A Northern Voice gives his guest contributor’s thoughts:
About nine months ago I sat down to watch the ladies final at Wimbledon, an act I must have done at least 15 times before in my life. I freely confess I don’t actually remember who won, but again that’s not exceptional as I’d struggle to name the winners of previous years too.
There was one thing different during last years final though – it made me realise for the first time just how shockingly underexposed women are in professional sport.
As I watched the two finalists slug it out, I tried to think about the number of major sports in which women enjoy something at least approaching parity with the men. Outside of Olympic events such as athletics, Michelle Wi and her golfing ilk in the USA, and the aforementioned tennis, this was a real struggle.
What particularly struck me was their lack of exposure in the big team sports like football, cricket and rugby. In individual disciplines, the likes of Jessica Ennis and Serena Williams have secured women’s place, but we’re still sorely lacking in the team department.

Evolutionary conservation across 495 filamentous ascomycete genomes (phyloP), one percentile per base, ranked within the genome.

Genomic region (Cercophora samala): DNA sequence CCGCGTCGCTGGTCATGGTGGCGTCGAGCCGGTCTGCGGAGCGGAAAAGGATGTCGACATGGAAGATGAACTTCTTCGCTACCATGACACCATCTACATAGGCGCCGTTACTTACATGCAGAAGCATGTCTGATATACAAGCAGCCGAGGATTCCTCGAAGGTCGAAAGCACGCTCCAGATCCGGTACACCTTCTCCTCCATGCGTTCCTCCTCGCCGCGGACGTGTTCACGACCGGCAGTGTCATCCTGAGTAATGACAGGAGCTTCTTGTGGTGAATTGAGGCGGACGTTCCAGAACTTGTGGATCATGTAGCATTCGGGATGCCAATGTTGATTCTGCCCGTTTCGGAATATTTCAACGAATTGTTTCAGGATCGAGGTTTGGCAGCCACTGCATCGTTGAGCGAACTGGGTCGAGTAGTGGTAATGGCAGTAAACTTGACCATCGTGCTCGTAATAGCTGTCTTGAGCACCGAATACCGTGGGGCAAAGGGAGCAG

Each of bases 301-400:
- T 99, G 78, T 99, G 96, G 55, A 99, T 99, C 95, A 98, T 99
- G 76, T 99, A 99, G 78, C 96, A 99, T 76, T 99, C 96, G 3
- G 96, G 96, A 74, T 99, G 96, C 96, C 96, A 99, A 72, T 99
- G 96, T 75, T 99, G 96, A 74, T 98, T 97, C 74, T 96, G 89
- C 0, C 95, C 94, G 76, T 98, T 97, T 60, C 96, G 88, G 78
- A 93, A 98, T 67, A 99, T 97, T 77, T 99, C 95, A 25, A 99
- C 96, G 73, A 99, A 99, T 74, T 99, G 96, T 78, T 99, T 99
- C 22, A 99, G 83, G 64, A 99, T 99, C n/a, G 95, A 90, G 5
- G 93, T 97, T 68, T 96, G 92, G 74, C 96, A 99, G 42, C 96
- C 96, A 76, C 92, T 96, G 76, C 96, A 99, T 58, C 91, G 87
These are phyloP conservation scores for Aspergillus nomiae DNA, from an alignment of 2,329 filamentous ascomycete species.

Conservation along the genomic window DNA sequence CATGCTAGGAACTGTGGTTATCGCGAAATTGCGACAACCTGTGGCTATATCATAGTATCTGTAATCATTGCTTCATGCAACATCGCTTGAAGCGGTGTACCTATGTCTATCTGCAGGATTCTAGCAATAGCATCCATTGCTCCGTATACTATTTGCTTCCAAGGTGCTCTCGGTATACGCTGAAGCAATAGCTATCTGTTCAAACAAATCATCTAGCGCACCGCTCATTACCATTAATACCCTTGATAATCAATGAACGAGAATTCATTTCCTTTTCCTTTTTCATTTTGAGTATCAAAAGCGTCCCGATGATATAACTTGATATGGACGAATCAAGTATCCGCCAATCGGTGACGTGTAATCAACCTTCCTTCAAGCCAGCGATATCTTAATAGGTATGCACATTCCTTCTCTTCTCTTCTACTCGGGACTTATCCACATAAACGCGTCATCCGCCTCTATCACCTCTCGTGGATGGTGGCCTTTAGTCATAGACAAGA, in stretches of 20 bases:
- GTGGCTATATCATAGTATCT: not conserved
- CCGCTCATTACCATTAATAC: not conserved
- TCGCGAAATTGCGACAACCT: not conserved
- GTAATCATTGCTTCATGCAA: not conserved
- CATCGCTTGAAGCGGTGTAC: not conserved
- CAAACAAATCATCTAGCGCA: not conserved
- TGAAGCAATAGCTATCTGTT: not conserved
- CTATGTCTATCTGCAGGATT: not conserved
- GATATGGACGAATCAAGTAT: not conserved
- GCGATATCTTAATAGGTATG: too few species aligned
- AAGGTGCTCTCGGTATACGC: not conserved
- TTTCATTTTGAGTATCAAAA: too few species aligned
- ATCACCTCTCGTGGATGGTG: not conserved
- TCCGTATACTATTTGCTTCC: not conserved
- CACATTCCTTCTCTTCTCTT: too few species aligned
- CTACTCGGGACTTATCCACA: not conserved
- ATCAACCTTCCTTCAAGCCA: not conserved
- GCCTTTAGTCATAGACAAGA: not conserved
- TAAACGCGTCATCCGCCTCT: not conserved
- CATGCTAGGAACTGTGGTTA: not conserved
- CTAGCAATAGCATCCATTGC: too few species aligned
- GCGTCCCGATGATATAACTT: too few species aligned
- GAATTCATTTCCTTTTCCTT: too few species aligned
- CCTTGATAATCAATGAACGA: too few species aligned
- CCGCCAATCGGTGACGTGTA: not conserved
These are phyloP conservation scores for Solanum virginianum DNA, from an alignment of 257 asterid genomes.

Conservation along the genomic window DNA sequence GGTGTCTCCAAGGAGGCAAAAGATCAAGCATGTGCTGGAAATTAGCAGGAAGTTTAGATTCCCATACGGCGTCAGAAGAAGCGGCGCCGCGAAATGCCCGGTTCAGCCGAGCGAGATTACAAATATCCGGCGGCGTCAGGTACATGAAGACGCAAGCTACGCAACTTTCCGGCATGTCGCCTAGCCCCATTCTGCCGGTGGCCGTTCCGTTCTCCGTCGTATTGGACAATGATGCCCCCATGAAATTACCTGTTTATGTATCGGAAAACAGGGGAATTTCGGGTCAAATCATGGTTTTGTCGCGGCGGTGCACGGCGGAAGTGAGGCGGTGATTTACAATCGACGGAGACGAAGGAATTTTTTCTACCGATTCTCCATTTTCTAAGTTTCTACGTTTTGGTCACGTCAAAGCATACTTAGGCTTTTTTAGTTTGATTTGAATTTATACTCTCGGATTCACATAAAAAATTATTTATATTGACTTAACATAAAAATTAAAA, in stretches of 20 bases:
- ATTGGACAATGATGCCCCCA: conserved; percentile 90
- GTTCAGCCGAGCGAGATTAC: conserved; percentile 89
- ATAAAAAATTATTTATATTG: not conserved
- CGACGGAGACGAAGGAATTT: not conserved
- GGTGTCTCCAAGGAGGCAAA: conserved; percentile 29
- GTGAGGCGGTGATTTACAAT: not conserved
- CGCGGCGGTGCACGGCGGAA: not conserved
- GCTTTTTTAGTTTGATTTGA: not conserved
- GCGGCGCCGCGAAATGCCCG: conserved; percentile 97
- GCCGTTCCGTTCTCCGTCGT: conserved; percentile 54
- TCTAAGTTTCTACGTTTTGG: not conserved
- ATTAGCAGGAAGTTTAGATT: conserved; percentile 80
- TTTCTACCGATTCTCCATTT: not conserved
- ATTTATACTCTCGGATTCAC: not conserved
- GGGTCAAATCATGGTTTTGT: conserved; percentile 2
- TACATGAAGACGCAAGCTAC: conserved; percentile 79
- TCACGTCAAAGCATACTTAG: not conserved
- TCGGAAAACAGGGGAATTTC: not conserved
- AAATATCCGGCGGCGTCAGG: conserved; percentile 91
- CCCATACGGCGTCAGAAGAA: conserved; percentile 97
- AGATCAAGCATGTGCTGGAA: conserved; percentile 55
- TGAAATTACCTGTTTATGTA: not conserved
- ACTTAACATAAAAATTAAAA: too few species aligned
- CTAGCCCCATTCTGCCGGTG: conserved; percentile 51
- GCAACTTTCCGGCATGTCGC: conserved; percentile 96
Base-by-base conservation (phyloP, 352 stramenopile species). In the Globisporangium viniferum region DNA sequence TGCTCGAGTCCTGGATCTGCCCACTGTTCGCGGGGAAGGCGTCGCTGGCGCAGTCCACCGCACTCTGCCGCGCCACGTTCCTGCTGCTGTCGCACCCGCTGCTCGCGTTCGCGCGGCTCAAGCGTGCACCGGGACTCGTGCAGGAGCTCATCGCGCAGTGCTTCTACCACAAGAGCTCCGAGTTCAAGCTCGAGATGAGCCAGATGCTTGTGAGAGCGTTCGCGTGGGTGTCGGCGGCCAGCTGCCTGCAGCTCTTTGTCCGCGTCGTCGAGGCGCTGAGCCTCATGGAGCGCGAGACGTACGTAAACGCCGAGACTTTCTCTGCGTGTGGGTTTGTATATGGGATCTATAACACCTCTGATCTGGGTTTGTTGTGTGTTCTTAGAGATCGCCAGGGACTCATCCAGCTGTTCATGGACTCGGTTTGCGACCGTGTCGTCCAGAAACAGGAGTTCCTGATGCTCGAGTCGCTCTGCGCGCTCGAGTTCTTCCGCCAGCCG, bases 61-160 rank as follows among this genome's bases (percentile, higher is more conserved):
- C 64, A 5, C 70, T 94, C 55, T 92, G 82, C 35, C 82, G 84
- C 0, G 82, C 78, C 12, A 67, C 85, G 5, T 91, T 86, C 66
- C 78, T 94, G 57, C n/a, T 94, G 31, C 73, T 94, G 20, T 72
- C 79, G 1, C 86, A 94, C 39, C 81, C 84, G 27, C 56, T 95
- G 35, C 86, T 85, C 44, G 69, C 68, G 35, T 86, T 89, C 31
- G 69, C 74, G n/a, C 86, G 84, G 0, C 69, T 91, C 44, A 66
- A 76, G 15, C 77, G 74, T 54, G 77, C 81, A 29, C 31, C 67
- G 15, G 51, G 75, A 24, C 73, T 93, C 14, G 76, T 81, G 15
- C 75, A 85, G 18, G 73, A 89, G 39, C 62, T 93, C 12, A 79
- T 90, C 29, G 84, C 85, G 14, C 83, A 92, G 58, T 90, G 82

Hope Powell’s England football ladies gained some brief but welcome exposure at last year’s World Cup and the BBC always do a decent job of trying to mention the women’s rugby Six Nations. But these are small dents in the problem.
Sport is not remotely in the list of important issues facing women as a gender or indeed the planet as a whole at the moment. What it can be though is a part of the jigsaw, an agent of social mobility, and a motivator for young people to follow their idols in their footsteps.
This is why professional sport needs more female stars, especially in the team sports, to inspire the next generation of women to reach their potential.